One of the most obvious things about Street Fighter is that it’s badly named. Or maybe ironically named. After all, European cage fighters, Russian wrestlers and mutants bred for war aren’t regulars on the post-pub punch-up scene. Luckily, verisimilitude isn’t a prerequisite for videogames (and who would play something called Medley of Combat Styles Fighter?) so we can forgive, or ignore, Capcom’s little oversight.
Nostalgia isn’t what it used to be: so goes an old song or a bad joke, depending on whom you ask. These days it’s literally true: you can easily plug your nostalgia into Google or YouTube and sate your longing with vivid representation. Super Soakers! Count Duckula!
Such excitement can only be the pleasure of recognition – not the fulfilment of remembered passion. In fact, it’s almost always disappointing: you see how the industrial, crafted, complex beams and arches of Mouse Trap were just always cheap bits of plastic; how shoddily put-together Rupert the Bear was as a show. Better to leave these things refracted by memory, untouched by the all-knowing present.
Lucky for me, I can still search for Street Fighter and conjure up its childhood meanings, since from the beginning, it was bound-up with competition itself. I had a Mega Drive, and my cousin, who lived next door, had a SNES. My parents carefully selected titles they thought OK, my cousin bought whatever he wanted. I had Sonic, he had Mario. I had Mickey and Donald’s World of Illusion, he had Donkey Kong. I had Mighty Morphin Power Rangers, he had Street Fighter 2: The World Warrior. I was always losing this competition, and I was always jealous, always.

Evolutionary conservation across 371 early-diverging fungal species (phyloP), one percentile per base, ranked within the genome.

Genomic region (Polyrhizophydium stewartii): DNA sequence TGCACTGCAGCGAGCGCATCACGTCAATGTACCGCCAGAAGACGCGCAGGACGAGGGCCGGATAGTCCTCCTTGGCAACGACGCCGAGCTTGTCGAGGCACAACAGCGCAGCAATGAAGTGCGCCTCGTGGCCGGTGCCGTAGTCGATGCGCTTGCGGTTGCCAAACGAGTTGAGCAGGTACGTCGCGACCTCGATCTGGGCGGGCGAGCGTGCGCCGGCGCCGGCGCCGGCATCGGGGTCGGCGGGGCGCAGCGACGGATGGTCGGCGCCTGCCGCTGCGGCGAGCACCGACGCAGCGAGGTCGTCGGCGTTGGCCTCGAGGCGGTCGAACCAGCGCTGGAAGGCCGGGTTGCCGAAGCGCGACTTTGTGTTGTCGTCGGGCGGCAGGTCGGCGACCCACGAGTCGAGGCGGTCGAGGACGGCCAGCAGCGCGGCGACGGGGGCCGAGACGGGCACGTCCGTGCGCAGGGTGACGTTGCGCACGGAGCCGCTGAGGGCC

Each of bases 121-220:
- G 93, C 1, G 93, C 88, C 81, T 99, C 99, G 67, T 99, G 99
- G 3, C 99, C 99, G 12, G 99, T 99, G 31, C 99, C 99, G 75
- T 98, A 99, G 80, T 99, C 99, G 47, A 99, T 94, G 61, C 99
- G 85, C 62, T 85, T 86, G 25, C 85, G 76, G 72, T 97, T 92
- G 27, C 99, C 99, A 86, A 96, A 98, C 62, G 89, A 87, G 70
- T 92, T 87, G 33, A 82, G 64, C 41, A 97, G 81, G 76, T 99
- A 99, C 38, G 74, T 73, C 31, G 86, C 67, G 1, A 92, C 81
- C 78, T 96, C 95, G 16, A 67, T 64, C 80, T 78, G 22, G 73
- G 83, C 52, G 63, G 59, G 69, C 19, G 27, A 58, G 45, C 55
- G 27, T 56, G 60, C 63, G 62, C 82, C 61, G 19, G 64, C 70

It was a cool game to have. But also, and this was infinitely more important, it was a game rich in detail. From an early age – seven? Eight? – I was impressed by how much care was given to creating the Street Fighter world. From Sagat’s reclining Buddha, to the elaborate Japanese set of E.Honda’s level, to – and this was a standout detail for a British Asian child – a Ganesh painting. Nothing quite so intricate and sensitive in Mighty Morphin Power Rangers.
The painting was the background for Dhalsim’s stage. There were also screeching elephants. And the man himself. I never wanted to play as him. He was a bit freaky, with his semi-emaciated body, his ultra-flexible limbs. He seemed to be a joke character; after all, I used to think, how could anyone that thin beat Zangief, or Blanka, or the formidable M. Bison? (Now, how disappointing it is to learn that that M stands for Mike). Yes, it was cool to have an Indian character in a game – even with the Orientalist touches now all too visible – I never drew strength or whatever from having him as a playable character. He was a holy man, a mystic, a yogi and such people were weird to me, to be left alone.
His story began in Street Fighter 2: The World Warrior – the first game for basically all Street Fighter fans. He, according to Wikipedia, was a pacifist who renounced his beliefs to fight in the tournament. I don’t think I understood this as a child. I also don’t think I cared: but now, it seems rather intriguing to probe this question a little. Sure, videogames do not need verisimilitude, but it might be interesting to ask, just who is Dhalsim, and what does he believe?